Parents in Boston Sue to Get Visitation Rights Back for their Children that were Cut Off Because of the Plandemic
by Brian Shilhavy
Editor, Health Impact News
All across the nation parents have been cut off from their children who are in Foster Care, due to the State reactions to the Plandemic.
This is a very serious issue, since study after study has proven throughout the years that children are in far more danger in Foster Care than they are in their homes with their parents, even when that is a “troubled home.”
The Foster Care system is the #1 pipeline for child sex trafficking, for example, and far more child sex abuse happens in Foster Care, than it does anywhere else.
State Department Report: U.S. #1 in Sex Trafficking – 60% American Child Sex Slaves Come Out of Foster Care
Parents in Boston have decided to take action, and are suing Massachusetts Governor Charlie Baker, Marylou Sudders, the Secretary of the Executive Office of Health and Human Services, and Linda Spears, the Commissioner of the Massachusetts Department of Children and Families, for refusing them to have access to their children and the ability to be reunified with them.
This complaint is brought by families in the foster care system who are losing time together – time that they will never get back – due to a recently imposed Department of Children and Families (department) policy terminating visitation.
In March 2020, in response to risks presented by the COVID-19 pandemic, the department ended visitation for most children in its custody and their parents. This near-total prohibition on visitation causes severe harm to children because it is unnecessarily delaying families’ reunification, is unwarranted under prevailing public health guidelines, and violates the law.
According to the suit, one plaintiff — an unnamed mother of a 3-month-old — has not been physically present with the baby since March 9.
“It’s been very difficult for bonding to occur over video,” the suit says. It adds that the mother has been engaged in a “family action plan,” and that “the goal is for the baby to be reunified” with the mother.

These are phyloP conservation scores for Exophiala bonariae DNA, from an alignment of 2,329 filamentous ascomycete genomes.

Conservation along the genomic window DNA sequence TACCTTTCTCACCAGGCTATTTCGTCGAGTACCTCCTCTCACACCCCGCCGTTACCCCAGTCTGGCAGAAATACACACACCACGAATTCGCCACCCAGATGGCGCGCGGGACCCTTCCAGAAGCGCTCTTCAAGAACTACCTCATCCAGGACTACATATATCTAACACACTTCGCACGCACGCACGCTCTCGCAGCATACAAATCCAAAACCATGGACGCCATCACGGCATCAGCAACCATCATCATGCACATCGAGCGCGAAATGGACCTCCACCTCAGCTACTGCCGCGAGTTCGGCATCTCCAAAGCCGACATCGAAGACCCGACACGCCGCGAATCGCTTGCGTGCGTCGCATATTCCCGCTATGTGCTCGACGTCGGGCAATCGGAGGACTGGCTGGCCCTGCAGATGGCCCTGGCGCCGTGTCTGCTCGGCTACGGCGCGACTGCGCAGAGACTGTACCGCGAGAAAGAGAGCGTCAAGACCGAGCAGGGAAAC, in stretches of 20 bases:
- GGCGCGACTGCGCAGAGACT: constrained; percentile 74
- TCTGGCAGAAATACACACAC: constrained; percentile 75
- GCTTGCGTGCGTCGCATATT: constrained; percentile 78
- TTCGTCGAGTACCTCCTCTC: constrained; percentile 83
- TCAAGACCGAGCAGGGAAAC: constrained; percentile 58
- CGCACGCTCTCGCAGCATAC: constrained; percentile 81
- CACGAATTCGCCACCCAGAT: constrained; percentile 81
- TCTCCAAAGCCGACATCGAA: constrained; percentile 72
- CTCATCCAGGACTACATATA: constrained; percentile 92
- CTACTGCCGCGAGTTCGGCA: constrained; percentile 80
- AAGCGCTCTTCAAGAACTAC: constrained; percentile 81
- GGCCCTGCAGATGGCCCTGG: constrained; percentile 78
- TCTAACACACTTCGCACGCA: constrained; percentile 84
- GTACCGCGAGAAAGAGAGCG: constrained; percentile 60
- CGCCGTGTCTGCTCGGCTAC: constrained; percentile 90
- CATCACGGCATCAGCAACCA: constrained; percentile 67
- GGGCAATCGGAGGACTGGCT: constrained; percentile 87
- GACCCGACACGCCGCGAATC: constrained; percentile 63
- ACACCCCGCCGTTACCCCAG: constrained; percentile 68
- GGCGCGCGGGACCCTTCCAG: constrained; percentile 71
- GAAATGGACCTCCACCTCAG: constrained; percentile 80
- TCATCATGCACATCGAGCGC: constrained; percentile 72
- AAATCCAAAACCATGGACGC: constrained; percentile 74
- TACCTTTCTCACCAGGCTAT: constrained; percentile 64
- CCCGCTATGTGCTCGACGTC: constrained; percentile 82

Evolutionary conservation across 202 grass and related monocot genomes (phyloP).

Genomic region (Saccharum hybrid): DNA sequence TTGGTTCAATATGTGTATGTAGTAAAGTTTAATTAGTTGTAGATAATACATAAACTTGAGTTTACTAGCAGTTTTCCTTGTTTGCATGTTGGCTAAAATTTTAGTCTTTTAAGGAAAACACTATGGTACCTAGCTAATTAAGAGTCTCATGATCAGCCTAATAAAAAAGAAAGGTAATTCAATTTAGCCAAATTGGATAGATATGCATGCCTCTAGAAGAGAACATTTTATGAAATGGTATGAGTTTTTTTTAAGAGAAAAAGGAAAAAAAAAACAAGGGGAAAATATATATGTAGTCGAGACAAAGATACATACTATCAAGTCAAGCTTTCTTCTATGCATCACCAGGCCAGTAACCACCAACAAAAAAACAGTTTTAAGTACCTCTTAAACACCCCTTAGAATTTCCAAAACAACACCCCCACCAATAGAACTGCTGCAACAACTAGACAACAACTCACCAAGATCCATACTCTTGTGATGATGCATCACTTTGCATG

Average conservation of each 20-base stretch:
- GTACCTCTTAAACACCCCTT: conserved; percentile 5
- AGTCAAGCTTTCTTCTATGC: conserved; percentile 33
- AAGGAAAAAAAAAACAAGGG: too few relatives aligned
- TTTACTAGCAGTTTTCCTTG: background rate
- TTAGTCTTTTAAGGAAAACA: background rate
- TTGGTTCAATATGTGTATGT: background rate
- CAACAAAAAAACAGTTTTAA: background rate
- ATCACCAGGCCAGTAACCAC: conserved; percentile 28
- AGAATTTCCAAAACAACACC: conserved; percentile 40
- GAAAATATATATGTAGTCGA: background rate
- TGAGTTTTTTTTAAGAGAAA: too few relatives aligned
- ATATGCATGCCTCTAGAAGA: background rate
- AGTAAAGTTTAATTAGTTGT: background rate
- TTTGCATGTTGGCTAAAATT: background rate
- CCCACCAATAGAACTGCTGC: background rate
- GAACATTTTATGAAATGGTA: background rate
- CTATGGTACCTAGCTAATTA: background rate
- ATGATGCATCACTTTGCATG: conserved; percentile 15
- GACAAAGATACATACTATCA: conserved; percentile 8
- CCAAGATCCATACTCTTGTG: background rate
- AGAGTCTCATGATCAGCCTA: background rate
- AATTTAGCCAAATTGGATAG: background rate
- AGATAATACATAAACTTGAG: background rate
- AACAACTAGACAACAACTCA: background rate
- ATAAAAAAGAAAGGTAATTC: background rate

Lauren Russell, an attorney with the Committee for Public Counsel Services, the state’s public defender office, is representing the families.
The Boston Globe reports:
“Visitation means in-person contact,” according to the complaint filed by Lauren Russell, an attorney with the Committee for Public Counsel Services, the state’s public defender office, which is representing the plaintiffs.
By providing only “video conference visitation,” it mounts to a termination of visitation, which requires a court order, according to the complaint, and is “unnecessarily delaying families’ reunification, is unwarranted under prevailing public health guidelines, and violates the law.”
For one Westport father and his 1½-year-old daughter, their twice weekly video chats may only last 10 minutes before the toddler’s attention to the call begins to wane, the complaint states.
A Taunton father, whose 3-year-old daughter is in foster care, had been granted two hours of visitation time a week, and DCF “intended” to return her to his custody this spring, according to the complaint. But he hasn’t since her in person since March 5, and their time together has been reduced to one-hour “virtual contact” each week.
When a Pittsfield father sought to restart visits with his 10-year-old son and 12-year-old daughter, a DCF attorney said the department was not “providing in-person visitation at this time,” according to the lawsuit — suggesting there was a broader prohibition beyond what Spears had initially indicated.
“I do not know when in-person visits will resume,” the attorney wrote, according to the complaint.
As part of their lawsuit, the plaintiffs included a letter that federal health officials released in March. It said the federal Children’s Bureau “discourages the issuance of blanket orders that are not specific to each child and family.” (Source.)
Technology is the New Mechanism of Inequality
Elizabeth Brico, writing for the publication Prism, documents how poor minority families are suffering the most during the current family visitation restrictions happening nationwide due to the Plandemic response, as contact is only allowed digitally, making it more difficult for those with limited technology access.